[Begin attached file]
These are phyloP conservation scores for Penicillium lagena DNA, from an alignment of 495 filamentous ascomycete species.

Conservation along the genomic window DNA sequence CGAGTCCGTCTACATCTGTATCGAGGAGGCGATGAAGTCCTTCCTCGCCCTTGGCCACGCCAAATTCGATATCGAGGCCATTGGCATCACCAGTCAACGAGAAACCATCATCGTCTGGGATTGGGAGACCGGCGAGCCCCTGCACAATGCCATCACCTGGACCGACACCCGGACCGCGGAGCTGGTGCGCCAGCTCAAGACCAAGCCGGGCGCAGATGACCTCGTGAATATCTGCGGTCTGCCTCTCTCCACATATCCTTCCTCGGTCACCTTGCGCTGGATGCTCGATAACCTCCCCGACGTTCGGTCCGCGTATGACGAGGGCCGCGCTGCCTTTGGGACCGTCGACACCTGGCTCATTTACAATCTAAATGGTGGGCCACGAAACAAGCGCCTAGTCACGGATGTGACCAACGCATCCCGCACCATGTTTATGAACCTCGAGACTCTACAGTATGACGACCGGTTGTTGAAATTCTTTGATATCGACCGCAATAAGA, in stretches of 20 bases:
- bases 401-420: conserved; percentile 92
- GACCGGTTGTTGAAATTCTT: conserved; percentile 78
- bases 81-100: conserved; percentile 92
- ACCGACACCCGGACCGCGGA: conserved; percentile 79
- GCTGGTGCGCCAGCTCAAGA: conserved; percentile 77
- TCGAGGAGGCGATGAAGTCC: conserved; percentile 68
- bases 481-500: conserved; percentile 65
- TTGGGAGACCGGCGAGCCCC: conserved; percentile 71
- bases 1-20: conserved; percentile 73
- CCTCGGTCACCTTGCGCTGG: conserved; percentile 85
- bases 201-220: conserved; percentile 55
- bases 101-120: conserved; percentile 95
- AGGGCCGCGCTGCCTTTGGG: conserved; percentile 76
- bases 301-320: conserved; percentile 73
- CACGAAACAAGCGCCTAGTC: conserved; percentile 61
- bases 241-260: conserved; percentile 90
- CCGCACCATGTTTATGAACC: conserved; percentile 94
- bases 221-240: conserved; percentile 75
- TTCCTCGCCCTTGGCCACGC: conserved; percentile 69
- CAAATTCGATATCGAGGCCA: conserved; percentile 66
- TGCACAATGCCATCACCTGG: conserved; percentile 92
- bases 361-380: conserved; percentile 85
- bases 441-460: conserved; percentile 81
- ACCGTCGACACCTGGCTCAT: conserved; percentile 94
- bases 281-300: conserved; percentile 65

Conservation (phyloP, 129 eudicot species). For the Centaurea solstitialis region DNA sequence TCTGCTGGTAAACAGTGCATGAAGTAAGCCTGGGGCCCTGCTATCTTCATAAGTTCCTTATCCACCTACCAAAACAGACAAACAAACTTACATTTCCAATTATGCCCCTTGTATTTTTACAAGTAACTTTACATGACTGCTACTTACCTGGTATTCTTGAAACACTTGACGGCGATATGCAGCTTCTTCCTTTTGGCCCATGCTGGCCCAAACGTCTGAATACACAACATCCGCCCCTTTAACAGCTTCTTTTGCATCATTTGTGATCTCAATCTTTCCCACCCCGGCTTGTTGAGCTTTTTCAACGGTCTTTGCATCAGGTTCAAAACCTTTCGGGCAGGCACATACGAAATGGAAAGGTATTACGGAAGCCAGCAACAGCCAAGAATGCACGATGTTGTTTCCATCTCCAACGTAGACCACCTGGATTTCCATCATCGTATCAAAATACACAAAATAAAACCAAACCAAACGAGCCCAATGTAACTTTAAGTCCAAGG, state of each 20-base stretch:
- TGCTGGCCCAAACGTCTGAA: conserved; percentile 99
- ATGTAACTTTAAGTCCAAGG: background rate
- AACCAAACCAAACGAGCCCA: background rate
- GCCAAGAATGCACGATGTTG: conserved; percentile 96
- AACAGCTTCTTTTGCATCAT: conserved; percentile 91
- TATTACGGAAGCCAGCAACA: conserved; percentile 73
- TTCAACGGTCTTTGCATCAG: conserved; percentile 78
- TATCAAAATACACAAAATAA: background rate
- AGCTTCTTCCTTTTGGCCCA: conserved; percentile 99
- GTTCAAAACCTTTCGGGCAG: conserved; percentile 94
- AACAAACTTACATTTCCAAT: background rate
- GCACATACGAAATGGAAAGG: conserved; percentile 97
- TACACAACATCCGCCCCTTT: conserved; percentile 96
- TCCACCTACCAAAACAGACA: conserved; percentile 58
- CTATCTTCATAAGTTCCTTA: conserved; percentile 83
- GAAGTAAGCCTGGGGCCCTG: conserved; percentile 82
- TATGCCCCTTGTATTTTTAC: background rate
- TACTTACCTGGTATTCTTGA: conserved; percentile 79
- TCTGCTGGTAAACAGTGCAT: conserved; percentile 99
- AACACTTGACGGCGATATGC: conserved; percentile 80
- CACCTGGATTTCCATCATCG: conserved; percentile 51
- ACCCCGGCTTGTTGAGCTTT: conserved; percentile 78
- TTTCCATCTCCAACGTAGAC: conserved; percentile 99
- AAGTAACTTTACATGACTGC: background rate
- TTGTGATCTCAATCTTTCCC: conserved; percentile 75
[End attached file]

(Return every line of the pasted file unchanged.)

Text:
These are phyloP conservation scores for Penicillium lagena DNA, from an alignment of 495 filamentous ascomycete species.

Conservation along the genomic window DNA sequence CGAGTCCGTCTACATCTGTATCGAGGAGGCGATGAAGTCCTTCCTCGCCCTTGGCCACGCCAAATTCGATATCGAGGCCATTGGCATCACCAGTCAACGAGAAACCATCATCGTCTGGGATTGGGAGACCGGCGAGCCCCTGCACAATGCCATCACCTGGACCGACACCCGGACCGCGGAGCTGGTGCGCCAGCTCAAGACCAAGCCGGGCGCAGATGACCTCGTGAATATCTGCGGTCTGCCTCTCTCCACATATCCTTCCTCGGTCACCTTGCGCTGGATGCTCGATAACCTCCCCGACGTTCGGTCCGCGTATGACGAGGGCCGCGCTGCCTTTGGGACCGTCGACACCTGGCTCATTTACAATCTAAATGGTGGGCCACGAAACAAGCGCCTAGTCACGGATGTGACCAACGCATCCCGCACCATGTTTATGAACCTCGAGACTCTACAGTATGACGACCGGTTGTTGAAATTCTTTGATATCGACCGCAATAAGA, in stretches of 20 bases:
- bases 401-420: conserved; percentile 92
- GACCGGTTGTTGAAATTCTT: conserved; percentile 78
- bases 81-100: conserved; percentile 92
- ACCGACACCCGGACCGCGGA: conserved; percentile 79
- GCTGGTGCGCCAGCTCAAGA: conserved; percentile 77
- TCGAGGAGGCGATGAAGTCC: conserved; percentile 68
- bases 481-500: conserved; percentile 65
- TTGGGAGACCGGCGAGCCCC: conserved; percentile 71
- bases 1-20: conserved; percentile 73
- CCTCGGTCACCTTGCGCTGG: conserved; percentile 85
- bases 201-220: conserved; percentile 55
- bases 101-120: conserved; percentile 95
- AGGGCCGCGCTGCCTTTGGG: conserved; percentile 76
- bases 301-320: conserved; percentile 73
- CACGAAACAAGCGCCTAGTC: conserved; percentile 61
- bases 241-260: conserved; percentile 90
- CCGCACCATGTTTATGAACC: conserved; percentile 94
- bases 221-240: conserved; percentile 75
- TTCCTCGCCCTTGGCCACGC: conserved; percentile 69
- CAAATTCGATATCGAGGCCA: conserved; percentile 66
- TGCACAATGCCATCACCTGG: conserved; percentile 92
- bases 361-380: conserved; percentile 85
- bases 441-460: conserved; percentile 81
- ACCGTCGACACCTGGCTCAT: conserved; percentile 94
- bases 281-300: conserved; percentile 65

Conservation (phyloP, 129 eudicot species). For the Centaurea solstitialis region DNA sequence TCTGCTGGTAAACAGTGCATGAAGTAAGCCTGGGGCCCTGCTATCTTCATAAGTTCCTTATCCACCTACCAAAACAGACAAACAAACTTACATTTCCAATTATGCCCCTTGTATTTTTACAAGTAACTTTACATGACTGCTACTTACCTGGTATTCTTGAAACACTTGACGGCGATATGCAGCTTCTTCCTTTTGGCCCATGCTGGCCCAAACGTCTGAATACACAACATCCGCCCCTTTAACAGCTTCTTTTGCATCATTTGTGATCTCAATCTTTCCCACCCCGGCTTGTTGAGCTTTTTCAACGGTCTTTGCATCAGGTTCAAAACCTTTCGGGCAGGCACATACGAAATGGAAAGGTATTACGGAAGCCAGCAACAGCCAAGAATGCACGATGTTGTTTCCATCTCCAACGTAGACCACCTGGATTTCCATCATCGTATCAAAATACACAAAATAAAACCAAACCAAACGAGCCCAATGTAACTTTAAGTCCAAGG, state of each 20-base stretch:
- TGCTGGCCCAAACGTCTGAA: conserved; percentile 99
- ATGTAACTTTAAGTCCAAGG: background rate
- AACCAAACCAAACGAGCCCA: background rate
- GCCAAGAATGCACGATGTTG: conserved; percentile 96
- AACAGCTTCTTTTGCATCAT: conserved; percentile 91
- TATTACGGAAGCCAGCAACA: conserved; percentile 73
- TTCAACGGTCTTTGCATCAG: conserved; percentile 78
- TATCAAAATACACAAAATAA: background rate
- AGCTTCTTCCTTTTGGCCCA: conserved; percentile 99
- GTTCAAAACCTTTCGGGCAG: conserved; percentile 94
- AACAAACTTACATTTCCAAT: background rate
- GCACATACGAAATGGAAAGG: conserved; percentile 97
- TACACAACATCCGCCCCTTT: conserved; percentile 96
- TCCACCTACCAAAACAGACA: conserved; percentile 58
- CTATCTTCATAAGTTCCTTA: conserved; percentile 83
- GAAGTAAGCCTGGGGCCCTG: conserved; percentile 82
- TATGCCCCTTGTATTTTTAC: background rate
- TACTTACCTGGTATTCTTGA: conserved; percentile 79
- TCTGCTGGTAAACAGTGCAT: conserved; percentile 99
- AACACTTGACGGCGATATGC: conserved; percentile 80
- CACCTGGATTTCCATCATCG: conserved; percentile 51
- ACCCCGGCTTGTTGAGCTTT: conserved; percentile 78
- TTTCCATCTCCAACGTAGAC: conserved; percentile 99
- AAGTAACTTTACATGACTGC: background rate
- TTGTGATCTCAATCTTTCCC: conserved; percentile 75